The night of the concert, Alejandro, Felipe, and I headed into the Pueblo, two of us anticipating more of a show than the third. The initial conversation went much the same as in the episode, although some translation did need to be done, since Mendoza didn't speak English and I hadn't had enough time to pick up more than a few words of Spanish. I must admit, I did get a giggle out of seeing that pompous ass Aragon fall on his ass thanks to the rigged stool, and then I sat back and watched the rest of the fun unfold, waiting for my cue. Aragon pounded through the Ninth Symphony, making me wonder how sad the state of music was in Europe that such a ham-handed plunker was considered a genius, Hermelinda jumped up and screeched like a demented banshee when Aragon hit the rewrite, Zorro made his dramatic entrance, etc, etc, etc. I also have to admit that I clutched Alejandro's arm pretty hard when the swordfighting started; it's one thing watching it on TV, but having it happening a few feet away was something else. Finally, Zorro beat both lancers and Alcalde before plucking Hermelinda's reticule off her wrist with the tip of his sword. The Alcalde looked stricken for a moment, and I have to admit I felt a bit sorry for him, but I had a part to play and I wasn't going to mess it up.
"Excuse me, but could somebody kindly explain just what in the name of Adam's off ox is going on here?"
"It appears we have caught the Whistling Bandit, Señorita MacDonald," Alejandro said, sounding just shy of blowing his stack. That wouldn't help anybody, so I decided to blow mine first. I knew he wouldn't be able to resist telling me to calm down, which would be enough of a distraction to get him to calm down a little. I turned on Hermelinda, taking a deep breath.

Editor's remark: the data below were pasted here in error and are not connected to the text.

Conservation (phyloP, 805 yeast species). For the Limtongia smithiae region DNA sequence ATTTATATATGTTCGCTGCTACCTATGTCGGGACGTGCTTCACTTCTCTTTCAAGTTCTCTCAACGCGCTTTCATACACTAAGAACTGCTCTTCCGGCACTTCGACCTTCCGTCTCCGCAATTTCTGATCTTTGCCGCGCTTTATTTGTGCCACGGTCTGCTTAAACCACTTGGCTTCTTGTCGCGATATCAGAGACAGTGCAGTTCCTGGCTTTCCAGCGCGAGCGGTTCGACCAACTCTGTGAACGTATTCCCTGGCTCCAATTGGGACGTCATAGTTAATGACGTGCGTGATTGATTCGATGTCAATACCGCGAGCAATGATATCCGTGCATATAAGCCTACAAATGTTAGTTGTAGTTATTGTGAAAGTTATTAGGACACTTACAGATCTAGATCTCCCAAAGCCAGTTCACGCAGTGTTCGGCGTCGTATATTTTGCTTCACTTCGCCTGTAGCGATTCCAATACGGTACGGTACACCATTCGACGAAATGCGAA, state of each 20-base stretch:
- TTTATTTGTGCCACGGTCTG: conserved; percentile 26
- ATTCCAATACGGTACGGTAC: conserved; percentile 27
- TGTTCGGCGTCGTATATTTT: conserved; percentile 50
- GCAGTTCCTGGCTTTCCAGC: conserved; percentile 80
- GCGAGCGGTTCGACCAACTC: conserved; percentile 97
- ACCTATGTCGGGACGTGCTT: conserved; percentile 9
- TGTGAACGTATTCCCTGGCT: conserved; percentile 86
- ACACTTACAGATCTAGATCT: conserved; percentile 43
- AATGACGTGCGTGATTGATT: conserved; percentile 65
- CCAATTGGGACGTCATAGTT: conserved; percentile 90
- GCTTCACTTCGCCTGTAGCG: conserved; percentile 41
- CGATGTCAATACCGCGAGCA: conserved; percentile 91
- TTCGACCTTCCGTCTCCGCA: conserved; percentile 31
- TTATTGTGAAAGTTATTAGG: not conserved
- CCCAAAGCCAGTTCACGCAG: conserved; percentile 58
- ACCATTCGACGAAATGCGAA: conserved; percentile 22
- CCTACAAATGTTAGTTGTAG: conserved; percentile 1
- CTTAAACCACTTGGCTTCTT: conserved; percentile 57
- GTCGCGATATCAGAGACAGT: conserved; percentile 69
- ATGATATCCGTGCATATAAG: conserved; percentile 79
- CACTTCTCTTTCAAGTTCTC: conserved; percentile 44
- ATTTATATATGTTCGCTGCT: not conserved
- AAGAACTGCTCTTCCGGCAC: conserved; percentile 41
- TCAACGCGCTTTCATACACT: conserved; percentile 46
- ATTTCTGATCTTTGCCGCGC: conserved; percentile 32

"You are the one who robbed the woman who first assisted me when I stumbled into this town, half-dead from a shipwreck? And the family who took me in and helped me regain my strength? ..And you hit your cousin on the head, but that's understandable so I'll let that pass." I heard more than one stifled snicker at that and only one indignant yelp, but kept going. "Give me one good reason why I shouldn't forget that I'm a lady and snatch you bald, paint your head blue, and ship you off to Guam?"
"Because then she could not stand trial in Madrid." Señor Bolanos stepped forward, and the business continued the way it needed to. So maybe I didn't need to ad-lib, but better not to take the chance. As Hermelinda was led away, Aragon returned to the piano and those familiar notes thumped out again. I waited for Zorro to deliver his line so I could ask the question we'd planned out.
"Such an arresting melody," he said. Aragon's answering grin was the most human I'd ever seen him and I hated to break the mood, but it was time.